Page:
Most of us don’t want to cheat when we’re working out. In most cases, you want to avoid half-lifts, momentum swinging or any incorrect form movements that make it seem as though you hit your rep goal even though you really didn’t. It may be tempting to hit that extra repetition, but you are better off avoiding the above “cheats” to get to your goal number.

But what about repetitions where you purposely use a limited range of motion? Can that help you build muscle?

The answer is yes. By using a combination of full range of motion (ROM) lifts and partial lifts, you can actually build more strength overall. But why does this work? 

We’ll use the classic dumbbell or barbell bicep curl as an example. When you lower the weight all of the way, the bicep is no longer engaged by the dumbbell. Additionally, it isn’t under much stress at the top of the lift before the weight begins descension.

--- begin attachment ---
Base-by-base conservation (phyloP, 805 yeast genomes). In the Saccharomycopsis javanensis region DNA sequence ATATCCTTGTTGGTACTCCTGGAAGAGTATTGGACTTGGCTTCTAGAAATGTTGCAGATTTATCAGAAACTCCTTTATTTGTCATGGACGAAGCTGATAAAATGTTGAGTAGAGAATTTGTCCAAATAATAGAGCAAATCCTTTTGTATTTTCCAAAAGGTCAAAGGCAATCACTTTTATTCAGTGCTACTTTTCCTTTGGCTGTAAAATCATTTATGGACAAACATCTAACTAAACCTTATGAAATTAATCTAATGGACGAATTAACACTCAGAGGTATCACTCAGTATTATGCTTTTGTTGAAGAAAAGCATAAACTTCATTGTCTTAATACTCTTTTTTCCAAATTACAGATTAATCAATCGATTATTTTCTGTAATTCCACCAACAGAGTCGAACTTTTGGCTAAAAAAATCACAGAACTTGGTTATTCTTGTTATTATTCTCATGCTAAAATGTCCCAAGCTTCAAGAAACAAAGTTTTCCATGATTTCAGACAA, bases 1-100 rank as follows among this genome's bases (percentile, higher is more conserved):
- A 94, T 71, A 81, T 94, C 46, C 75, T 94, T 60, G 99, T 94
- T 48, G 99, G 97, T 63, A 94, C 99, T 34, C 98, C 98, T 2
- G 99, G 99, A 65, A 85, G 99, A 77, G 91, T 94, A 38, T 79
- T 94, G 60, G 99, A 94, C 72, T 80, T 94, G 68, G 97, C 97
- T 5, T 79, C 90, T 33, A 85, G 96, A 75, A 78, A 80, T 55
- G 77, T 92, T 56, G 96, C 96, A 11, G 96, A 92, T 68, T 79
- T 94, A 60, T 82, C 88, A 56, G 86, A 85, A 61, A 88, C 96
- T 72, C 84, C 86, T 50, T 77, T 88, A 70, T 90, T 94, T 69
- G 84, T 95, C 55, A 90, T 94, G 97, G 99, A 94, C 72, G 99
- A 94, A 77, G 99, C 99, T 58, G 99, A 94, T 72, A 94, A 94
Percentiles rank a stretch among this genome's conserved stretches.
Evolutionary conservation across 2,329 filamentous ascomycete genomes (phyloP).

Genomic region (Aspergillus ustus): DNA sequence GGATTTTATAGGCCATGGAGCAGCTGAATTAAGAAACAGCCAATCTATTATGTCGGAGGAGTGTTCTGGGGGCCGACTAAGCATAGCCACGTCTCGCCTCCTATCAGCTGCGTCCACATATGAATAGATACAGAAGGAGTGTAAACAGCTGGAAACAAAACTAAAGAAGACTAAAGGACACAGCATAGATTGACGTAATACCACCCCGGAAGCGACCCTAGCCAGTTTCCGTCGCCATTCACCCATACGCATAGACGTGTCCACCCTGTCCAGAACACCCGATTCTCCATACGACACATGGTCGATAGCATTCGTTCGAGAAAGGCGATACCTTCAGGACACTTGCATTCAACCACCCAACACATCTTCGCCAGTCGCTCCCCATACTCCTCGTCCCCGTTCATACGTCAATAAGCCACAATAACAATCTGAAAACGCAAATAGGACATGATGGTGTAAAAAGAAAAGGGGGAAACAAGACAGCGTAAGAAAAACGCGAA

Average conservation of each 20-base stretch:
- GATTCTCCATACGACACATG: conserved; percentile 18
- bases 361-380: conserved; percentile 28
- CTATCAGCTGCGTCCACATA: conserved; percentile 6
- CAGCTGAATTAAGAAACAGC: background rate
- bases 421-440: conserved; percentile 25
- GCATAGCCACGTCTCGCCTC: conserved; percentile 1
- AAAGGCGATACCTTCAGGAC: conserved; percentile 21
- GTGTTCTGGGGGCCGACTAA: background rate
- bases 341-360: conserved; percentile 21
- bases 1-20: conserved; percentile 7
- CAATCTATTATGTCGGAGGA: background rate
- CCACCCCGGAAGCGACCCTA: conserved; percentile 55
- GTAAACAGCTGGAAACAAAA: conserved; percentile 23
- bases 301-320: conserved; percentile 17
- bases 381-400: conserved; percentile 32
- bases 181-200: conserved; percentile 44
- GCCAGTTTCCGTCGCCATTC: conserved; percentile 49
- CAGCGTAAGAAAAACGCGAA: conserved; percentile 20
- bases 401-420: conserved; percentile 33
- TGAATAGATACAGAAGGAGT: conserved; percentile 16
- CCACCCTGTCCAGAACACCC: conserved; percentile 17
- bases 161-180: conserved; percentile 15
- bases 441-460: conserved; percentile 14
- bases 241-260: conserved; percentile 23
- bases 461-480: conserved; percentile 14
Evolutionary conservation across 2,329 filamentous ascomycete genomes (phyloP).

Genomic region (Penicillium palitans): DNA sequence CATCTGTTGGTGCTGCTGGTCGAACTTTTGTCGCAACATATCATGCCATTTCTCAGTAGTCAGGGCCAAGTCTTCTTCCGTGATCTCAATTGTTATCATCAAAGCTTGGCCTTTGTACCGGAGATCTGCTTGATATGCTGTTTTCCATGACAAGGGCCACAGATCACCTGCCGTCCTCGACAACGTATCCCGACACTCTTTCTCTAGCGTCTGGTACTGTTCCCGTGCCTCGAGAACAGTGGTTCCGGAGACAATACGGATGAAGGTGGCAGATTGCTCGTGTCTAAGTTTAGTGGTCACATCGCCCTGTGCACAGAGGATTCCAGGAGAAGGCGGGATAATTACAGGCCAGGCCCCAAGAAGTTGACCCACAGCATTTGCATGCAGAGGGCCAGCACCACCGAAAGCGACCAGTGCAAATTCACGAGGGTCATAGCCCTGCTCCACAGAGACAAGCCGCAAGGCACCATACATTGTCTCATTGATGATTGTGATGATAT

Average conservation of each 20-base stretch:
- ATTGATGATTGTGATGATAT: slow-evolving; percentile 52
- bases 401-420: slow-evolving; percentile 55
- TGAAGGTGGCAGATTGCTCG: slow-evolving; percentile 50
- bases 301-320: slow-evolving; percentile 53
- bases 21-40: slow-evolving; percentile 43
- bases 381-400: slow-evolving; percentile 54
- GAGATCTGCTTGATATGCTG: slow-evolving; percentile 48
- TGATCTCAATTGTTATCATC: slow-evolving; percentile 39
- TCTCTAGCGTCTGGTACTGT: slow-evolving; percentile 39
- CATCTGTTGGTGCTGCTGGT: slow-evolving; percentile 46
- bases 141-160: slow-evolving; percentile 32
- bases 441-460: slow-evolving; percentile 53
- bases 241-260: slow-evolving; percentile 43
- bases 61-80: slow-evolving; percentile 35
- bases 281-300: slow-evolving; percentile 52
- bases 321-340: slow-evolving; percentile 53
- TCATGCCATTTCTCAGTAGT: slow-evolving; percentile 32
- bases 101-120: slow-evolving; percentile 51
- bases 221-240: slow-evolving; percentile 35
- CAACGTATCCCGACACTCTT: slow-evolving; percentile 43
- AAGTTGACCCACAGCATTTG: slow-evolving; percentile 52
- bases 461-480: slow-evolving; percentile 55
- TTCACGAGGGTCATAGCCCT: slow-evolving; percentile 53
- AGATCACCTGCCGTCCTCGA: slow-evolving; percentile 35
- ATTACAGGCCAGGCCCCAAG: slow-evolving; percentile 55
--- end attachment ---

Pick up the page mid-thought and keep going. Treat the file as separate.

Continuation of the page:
When you are performing reps with a limited ROM, they are referred to as Partials. This type of repetition eludes the section of the lift when you start lifting from the beginning or begin lowering the weight and your muscles are at a mechanical disadvantage. Instead, Partials focus on the most challenging and stimulating portions of each repetition. This method also allows you to increase weight, thus, leading to increased muscle hypertrophy and then increased strength.

Partials on the compound movements would look like Squats to a box or pin squats. On the bench board presses are great for building up the triceps; and lastly, deadlifts from blocks allow for strengthening up the mid-range of the movement and allow for greater hypertrophy through higher range repetitions.

You don’t want to perform them too often, however, as you can easily over-train and cause too much strain on your Central Nervous System because the fact is you will be using more weight than a full ROM.

Partials are a great way to change up your workout routine and challenge your muscles like you never have before, while building strength by using this different approach.